Very quickly, we are down to four options for three spots. I discussed Watson above. McLaurin is averaging 15.3 PPR fantasy points since Taylor Heinicke took over as the starting quarterback in Week 7 (11.1 before). Squaring off against the 49ers' defense is not the preferred matchup in the fantasy semifinals, but Washington's likely inability to run the ball is going to allow McLaurin to get some volume. If there is one thing we have learned about McLaurin over the years, it is that his fantasy upside is limited only by the play of his quarterback. He will get open, even against underrated CB Charvarius Ward.

Dobbins is likely somewhere in the neighborhood of being 70-80 percent healthy - it is obvious he isn't 100 percent - but that has not stopped him from ripping off a pair of 120-yard rushing days since returning. Working against him are several factors: a lack of volume (no more than 15 carries in a game in his NFL career), limited involvement in the passing game, the absence of Lamar Jackson and an Atlanta defense that has allowed two running back touchdowns in the last five games. The Falcons have struggled more with power backs (Leonard Fournette, Foreman, Nick Chubb and Brian Robinson Jr.) and tend to hog the ball more than most opponents, so Dobbins is a high-risk option in Week 16 with a lower-than-usual ceiling. Making matters worse is how inept the Ravens have been offensively for most of the season.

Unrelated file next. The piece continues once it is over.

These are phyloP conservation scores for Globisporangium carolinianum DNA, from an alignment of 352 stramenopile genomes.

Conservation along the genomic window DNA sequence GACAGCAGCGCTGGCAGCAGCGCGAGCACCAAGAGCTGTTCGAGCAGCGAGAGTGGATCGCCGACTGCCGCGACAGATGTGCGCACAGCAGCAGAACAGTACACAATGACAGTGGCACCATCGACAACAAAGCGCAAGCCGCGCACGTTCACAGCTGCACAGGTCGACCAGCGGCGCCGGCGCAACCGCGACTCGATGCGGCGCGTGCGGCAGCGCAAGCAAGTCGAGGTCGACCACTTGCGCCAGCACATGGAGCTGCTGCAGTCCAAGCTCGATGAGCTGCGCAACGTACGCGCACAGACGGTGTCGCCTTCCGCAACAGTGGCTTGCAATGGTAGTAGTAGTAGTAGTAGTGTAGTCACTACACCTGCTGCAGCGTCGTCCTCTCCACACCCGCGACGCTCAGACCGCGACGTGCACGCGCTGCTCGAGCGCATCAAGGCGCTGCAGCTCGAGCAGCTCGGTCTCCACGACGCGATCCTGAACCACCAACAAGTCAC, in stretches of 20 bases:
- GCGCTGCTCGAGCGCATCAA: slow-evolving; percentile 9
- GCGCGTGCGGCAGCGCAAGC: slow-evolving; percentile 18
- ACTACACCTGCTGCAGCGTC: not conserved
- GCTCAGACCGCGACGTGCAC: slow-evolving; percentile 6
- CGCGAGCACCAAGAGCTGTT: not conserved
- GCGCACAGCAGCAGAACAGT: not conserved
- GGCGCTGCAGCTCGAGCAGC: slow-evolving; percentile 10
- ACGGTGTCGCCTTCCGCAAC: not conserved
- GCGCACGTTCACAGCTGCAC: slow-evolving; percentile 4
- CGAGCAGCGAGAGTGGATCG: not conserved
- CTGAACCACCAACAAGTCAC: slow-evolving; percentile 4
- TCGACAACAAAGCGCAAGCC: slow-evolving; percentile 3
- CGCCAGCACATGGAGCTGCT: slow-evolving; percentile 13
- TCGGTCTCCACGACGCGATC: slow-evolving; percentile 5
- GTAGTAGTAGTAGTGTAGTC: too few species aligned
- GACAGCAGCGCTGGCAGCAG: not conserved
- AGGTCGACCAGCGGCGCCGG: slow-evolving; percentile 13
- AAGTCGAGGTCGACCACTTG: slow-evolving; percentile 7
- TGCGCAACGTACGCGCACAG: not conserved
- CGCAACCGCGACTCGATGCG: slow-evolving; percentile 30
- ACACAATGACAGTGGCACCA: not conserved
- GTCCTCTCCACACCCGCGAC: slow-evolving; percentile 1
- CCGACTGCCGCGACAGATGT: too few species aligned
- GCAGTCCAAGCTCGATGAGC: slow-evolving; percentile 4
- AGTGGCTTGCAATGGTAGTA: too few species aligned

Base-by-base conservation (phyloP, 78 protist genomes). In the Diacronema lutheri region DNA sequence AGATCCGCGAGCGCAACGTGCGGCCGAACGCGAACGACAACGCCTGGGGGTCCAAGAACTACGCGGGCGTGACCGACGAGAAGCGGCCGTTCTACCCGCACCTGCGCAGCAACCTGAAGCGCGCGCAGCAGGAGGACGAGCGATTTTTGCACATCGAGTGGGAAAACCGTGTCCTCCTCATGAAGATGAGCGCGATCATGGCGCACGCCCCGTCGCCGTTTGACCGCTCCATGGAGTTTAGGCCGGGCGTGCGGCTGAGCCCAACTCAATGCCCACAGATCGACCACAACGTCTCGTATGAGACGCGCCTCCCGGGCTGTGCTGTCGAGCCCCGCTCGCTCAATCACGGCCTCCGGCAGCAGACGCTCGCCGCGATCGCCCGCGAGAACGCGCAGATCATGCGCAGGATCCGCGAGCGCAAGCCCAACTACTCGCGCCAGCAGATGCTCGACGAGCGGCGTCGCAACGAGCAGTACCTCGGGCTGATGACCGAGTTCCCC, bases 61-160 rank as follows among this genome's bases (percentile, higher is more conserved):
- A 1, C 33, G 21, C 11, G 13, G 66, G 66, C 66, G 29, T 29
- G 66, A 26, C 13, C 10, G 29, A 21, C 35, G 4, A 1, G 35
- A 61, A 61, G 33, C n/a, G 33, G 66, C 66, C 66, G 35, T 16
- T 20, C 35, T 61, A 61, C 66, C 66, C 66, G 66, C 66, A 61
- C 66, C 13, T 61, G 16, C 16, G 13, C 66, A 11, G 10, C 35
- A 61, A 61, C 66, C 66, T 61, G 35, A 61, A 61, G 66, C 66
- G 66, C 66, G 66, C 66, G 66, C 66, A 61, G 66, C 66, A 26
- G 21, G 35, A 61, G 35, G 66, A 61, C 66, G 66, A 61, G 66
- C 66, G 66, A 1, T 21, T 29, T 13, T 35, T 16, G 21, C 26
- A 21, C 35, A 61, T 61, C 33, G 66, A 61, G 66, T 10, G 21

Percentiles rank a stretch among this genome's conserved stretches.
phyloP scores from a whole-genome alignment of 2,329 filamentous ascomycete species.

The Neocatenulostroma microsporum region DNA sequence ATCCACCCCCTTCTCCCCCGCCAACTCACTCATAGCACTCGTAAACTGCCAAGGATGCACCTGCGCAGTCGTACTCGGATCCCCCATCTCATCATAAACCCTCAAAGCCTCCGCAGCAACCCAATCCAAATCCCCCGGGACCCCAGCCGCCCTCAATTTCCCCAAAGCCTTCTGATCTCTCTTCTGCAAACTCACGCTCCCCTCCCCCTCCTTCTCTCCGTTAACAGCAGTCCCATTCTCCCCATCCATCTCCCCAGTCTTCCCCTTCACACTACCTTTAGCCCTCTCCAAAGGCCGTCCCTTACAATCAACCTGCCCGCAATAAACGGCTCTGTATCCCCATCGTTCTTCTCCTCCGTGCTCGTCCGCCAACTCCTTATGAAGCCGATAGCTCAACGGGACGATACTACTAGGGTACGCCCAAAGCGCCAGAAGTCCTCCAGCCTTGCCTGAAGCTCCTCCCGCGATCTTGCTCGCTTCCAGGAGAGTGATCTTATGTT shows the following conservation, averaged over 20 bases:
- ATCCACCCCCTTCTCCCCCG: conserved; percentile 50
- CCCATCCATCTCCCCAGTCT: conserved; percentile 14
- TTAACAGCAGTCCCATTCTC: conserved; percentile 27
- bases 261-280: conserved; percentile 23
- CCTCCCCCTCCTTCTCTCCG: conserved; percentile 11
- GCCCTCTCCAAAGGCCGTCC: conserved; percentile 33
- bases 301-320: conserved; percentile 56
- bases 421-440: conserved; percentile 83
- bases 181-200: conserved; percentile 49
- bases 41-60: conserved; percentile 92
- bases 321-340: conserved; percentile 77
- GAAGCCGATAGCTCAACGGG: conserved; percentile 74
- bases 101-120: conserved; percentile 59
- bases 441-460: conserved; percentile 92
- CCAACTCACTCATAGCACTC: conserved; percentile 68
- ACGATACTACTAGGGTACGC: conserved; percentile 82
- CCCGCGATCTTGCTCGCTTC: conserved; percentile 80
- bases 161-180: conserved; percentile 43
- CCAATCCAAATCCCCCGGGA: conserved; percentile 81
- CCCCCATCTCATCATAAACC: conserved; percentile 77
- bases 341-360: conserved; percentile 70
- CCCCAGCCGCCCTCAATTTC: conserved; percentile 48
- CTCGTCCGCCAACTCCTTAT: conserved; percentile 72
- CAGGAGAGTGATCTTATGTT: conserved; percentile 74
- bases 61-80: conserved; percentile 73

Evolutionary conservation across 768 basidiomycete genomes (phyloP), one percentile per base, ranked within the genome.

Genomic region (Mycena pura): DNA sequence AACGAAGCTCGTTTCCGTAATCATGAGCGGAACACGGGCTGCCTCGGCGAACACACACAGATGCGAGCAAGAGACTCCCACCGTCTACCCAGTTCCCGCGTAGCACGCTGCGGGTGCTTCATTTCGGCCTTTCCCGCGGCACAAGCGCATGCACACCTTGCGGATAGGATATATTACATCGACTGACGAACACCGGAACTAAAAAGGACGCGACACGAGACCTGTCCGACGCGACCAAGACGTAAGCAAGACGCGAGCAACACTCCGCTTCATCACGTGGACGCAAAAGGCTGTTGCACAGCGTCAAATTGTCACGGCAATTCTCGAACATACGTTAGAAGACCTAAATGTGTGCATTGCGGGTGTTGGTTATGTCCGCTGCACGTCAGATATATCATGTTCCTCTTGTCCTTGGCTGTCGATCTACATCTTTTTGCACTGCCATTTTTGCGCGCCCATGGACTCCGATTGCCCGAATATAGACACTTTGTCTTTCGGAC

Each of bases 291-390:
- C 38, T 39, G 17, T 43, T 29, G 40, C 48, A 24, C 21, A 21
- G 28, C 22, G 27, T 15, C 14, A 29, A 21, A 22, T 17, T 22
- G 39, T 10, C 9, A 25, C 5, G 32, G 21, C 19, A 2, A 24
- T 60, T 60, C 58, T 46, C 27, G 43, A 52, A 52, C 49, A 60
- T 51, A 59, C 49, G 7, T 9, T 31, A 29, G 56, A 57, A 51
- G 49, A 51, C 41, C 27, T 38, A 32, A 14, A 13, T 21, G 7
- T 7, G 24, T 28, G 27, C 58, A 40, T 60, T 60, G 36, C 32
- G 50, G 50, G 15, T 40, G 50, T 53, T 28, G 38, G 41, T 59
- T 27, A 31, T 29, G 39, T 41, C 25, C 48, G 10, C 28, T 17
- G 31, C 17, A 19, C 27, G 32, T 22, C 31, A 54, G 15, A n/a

Dillon's situation is somewhat similar to Dobbins' in that the matchup is not great and his touch upside is limited. What is different is that Dillon is used considerably more as a receiver and faces a Miami defense that has been exploited repeatedly by running backs in the passing game. One other notable difference is that Packers-Dolphins should be a much higher-scoring affair than Falcons-Ravens, and there is a decent chance Green Bay will be playing from behind in the second half.

Verdict: As far as I am concerned, Watson and McLaurin are strong WR2 plays at worst this weekend with WR1 upside. McLaurin may not do anything special against San Francisco, but I would be very hesitant to sit him in any game where I think he has 10-target upside. I think he has that in Week 16. Perhaps it is wishful thinking on my part, but I believe Watson is poised to bounce back in a big way against the Dolphins after the cold weather in Green Bay stifled the passing game on Monday night. Seeing Miami struggle with big receivers who can stretch the field such as Tee Higgins, Mike Williams and Donovan Peoples-Jones gives me even more hope. Last but not least, I will take Dillon over Dobbins in the battle of strong committee backs. Not only is Dillon getting significant work near the goal line again, but he is also attached to the better offense.